Tuesday, November 20, 2007

Thinking about language

I've been taking Russian for the last three semesters. It's an interesting language to study because it's so much more subtle than English. Russian makes all kinds of distinctions that English doesn't bother with, or at least doesn't bother with anymore. For instance, if you're going somewhere on foot you use a different verb than if you're going somewhere by transport. And then there's the imperfective/perfective question: is this a repeated action or are you going to/have you done it one time and one time only? English really only uses "to go" in these situations. Well, I guess you can count "to drive" and "to ride," but that gets a bit iffy.

And then there's "where." English uses "where" for "Where are you?" and also "Where are you going?" and "Where are you coming from?" Russian uses a different word for each of these. My professor explained it in terms of where, whither, and whence. Which is interesting, because suddenly I understand so much better how both the Russian and the English words function. This is true of whom as well. Before I studied Russian I couldn't point out the direct object of a sentence to you and I don't know if I had even heard of indirect objects. But because Russian uses different cases for the subject, the direct object, and the indirect object, I can now figure out what they are in English. Most of the time.

Which leads me to this: sometimes the things we study make strange connections to entirely different areas. I mean, who knew that studying Russian would clarify English grammar for me? I guess there is some correlation there since they are both languages. But I just wrote a paper from my art history class which relied heavily on the ideas of the historian of religion Mircea Eliade, whose work I had first read in my Celtic Spirituality (Christianity, although it didn't say so) class first semester.

And leads me finally to this: let your mind make connections. We usually get our education in discrete packages: this is art history, this is math, this is English, this is Russian. We don't have to leave them in those discrete packages. Cut the string and let them be friends. Okay, yes that metaphor was a little strange. But you get the point. There are interdisciplinary connections. Explore them and see where it takes you.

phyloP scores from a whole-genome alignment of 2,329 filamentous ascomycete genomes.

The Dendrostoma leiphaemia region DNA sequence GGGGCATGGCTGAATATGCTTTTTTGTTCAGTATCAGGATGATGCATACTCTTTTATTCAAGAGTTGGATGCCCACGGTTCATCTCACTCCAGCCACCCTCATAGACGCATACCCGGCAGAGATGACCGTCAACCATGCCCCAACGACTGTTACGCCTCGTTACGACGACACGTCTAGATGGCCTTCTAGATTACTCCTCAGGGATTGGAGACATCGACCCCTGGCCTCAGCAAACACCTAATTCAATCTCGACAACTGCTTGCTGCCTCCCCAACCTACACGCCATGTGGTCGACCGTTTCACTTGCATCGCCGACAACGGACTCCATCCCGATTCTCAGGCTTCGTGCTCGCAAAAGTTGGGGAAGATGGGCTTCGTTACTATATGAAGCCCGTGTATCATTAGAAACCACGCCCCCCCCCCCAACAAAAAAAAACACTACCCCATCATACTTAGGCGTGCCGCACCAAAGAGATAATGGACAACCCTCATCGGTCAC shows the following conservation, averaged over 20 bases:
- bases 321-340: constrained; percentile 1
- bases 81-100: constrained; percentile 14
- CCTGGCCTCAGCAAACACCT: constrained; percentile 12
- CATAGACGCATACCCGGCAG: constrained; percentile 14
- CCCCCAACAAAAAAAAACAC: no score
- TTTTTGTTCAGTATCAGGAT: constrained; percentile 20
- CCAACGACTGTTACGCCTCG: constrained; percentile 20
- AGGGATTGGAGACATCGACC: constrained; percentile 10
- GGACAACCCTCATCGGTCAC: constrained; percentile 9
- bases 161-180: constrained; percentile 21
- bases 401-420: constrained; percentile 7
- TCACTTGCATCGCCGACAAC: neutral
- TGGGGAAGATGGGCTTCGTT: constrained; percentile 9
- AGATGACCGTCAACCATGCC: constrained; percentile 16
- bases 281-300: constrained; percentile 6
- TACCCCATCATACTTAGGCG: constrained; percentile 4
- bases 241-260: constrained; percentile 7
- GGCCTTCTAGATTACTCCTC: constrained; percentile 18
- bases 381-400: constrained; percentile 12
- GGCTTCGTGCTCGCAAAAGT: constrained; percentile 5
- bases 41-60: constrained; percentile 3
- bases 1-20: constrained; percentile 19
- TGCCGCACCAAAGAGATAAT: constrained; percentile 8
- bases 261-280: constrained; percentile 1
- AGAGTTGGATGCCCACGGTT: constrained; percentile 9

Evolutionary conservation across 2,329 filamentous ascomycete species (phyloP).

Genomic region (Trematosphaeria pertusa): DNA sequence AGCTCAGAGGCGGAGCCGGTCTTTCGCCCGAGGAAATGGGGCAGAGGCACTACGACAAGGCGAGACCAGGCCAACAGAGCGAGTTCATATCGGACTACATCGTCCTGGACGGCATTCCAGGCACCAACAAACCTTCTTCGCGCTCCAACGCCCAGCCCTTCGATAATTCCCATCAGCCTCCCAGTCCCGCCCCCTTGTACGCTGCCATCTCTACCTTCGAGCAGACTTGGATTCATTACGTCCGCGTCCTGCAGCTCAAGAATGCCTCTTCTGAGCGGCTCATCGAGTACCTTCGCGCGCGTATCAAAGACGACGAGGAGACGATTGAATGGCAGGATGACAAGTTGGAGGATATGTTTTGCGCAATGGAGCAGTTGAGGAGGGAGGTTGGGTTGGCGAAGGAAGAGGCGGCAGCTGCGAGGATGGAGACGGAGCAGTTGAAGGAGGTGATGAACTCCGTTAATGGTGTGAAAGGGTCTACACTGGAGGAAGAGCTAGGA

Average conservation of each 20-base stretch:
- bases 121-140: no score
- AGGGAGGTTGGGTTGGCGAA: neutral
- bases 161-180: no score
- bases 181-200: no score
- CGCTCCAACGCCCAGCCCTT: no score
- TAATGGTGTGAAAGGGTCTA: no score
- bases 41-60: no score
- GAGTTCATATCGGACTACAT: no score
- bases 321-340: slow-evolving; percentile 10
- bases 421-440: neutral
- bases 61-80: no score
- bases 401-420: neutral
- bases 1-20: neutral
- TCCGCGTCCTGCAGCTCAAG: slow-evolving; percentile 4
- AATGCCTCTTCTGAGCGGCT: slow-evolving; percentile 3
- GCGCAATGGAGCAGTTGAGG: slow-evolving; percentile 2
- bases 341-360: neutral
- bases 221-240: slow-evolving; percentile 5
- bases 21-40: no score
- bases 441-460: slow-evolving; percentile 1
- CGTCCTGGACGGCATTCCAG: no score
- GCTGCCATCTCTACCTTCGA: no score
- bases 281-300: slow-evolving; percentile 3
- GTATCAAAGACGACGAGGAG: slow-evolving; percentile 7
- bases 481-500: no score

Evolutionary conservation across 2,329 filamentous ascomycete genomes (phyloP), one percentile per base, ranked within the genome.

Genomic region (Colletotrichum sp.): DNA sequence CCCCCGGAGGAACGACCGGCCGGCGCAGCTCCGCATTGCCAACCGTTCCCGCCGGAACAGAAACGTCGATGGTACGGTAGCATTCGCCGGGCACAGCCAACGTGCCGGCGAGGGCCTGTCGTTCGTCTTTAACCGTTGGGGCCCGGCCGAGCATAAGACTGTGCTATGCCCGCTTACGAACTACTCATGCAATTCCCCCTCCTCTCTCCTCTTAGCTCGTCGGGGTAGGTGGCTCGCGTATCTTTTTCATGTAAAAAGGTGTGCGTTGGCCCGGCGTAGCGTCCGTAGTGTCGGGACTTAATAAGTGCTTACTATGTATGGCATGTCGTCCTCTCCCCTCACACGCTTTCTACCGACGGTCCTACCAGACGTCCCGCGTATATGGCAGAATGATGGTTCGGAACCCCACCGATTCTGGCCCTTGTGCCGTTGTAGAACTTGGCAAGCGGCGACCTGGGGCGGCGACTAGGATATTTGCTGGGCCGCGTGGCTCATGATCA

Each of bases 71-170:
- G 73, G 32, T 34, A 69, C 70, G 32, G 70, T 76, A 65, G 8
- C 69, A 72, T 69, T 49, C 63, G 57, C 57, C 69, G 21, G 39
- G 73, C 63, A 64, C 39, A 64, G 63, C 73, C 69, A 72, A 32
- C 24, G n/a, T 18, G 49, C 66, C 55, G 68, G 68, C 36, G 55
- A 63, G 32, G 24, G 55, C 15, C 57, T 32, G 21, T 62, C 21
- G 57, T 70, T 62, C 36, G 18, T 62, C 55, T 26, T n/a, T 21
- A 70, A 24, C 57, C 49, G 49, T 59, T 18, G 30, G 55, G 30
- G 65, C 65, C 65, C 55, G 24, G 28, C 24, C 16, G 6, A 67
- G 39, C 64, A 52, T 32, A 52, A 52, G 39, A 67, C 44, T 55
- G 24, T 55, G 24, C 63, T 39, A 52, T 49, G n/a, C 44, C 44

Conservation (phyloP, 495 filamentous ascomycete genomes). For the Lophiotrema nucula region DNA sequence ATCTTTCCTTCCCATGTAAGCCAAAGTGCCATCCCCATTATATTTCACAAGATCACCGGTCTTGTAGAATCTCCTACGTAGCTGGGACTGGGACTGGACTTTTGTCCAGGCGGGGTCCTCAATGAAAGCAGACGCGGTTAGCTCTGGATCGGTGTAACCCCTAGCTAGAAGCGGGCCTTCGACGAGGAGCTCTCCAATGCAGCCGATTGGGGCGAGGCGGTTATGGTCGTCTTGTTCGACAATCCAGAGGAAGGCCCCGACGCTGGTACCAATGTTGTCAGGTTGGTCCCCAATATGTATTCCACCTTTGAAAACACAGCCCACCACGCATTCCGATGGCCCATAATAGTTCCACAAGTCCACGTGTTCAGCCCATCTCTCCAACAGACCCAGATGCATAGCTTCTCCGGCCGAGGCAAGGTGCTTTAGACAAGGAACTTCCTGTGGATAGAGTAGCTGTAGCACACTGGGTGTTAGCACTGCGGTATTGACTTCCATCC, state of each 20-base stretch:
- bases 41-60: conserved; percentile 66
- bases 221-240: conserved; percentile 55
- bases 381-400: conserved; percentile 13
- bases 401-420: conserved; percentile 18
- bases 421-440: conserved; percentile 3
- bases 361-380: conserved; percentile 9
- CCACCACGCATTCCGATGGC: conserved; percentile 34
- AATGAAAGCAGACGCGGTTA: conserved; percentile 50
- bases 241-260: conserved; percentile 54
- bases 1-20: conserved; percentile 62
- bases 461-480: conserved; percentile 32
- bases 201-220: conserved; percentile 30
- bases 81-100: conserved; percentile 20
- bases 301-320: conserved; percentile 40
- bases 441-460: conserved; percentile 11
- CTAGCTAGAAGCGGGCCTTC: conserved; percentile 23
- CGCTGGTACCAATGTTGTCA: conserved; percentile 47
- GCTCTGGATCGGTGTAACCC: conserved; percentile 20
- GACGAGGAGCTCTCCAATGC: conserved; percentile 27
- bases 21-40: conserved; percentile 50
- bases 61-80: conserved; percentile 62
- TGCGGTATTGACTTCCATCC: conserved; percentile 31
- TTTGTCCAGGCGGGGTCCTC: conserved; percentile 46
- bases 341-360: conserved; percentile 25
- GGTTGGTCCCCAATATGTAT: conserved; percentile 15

2 comments:

molleth/molly said...

I come from Russian stock (and Aleut, and some other things thrown in for good measure)-lol. My grandpa's native language is Russian. I'm...tentitively...going to go to a Russian Orthodox Church this Sat for Vespers (mostly in English) and maybe, if I can get up the courage, for the Sunday service (as I explore the Orthodox faith)...

I'd love to hear more about your thoughts on being Orthodox sometime!

MaureenE said...

Molly,

It's funny, I actually have no Orthodox heritage whatsoever! (That we know of, at any rate. One of my great-grandfathers was adopted, so I suppose he theoretically could have been of Orthodox heritage.) My parents converted just before I was born, although we were baptized when I was eight months.

Saturday nights are definitely a good time for a first visit, from everything I've heard. It's very low-key and quiet. In fact, a lot of people say that if there wasn't Communion on Sundays, Vespers would be their favorite service.

If it's mostly in English then it sounds like the church is at least somewhat interested in converts, which is definitely good. Unfortunately, some ethnic churches tend to be a bit closed in on themselves and have no desire for missionary work. But it doesn't sound like that's the case here.

If you do end up going for a Sunday service, I'd suggest getting in touch with the priest before hand so you can talk to him and find out specifically what to expect. Every parish differs a little--not in the actual content of the Liturgy, more in the set-up: dress policy, food afterwards or not, etc.

Don't feel like you have to understand everything all at once. I've been going to Orthodox services all of my life, and I'm still constantly discovering new parts to them that I had never noticed before! That's actually one of the things that I absolutely love about Orthodoxy. It meets you where you are. No matter what you are dealing with, or what joys you have, there's a prayer for that.

This may well be the longest comment I've ever written! I hope I haven't overwhelmed you. I'd love to share my thoughts on being Orthodox, although it may take awhile. Fortunately, the insane month of November is almost over, so I'll have a little more time when I'm not doing NaNoWriMo.

Just in closing, I really have no idea where you are in your exploration, but if you're interested in a really good explication of the Orthodox faith, you can't go wrong with The Orthodox Church by Timothy Ware.

God bless you!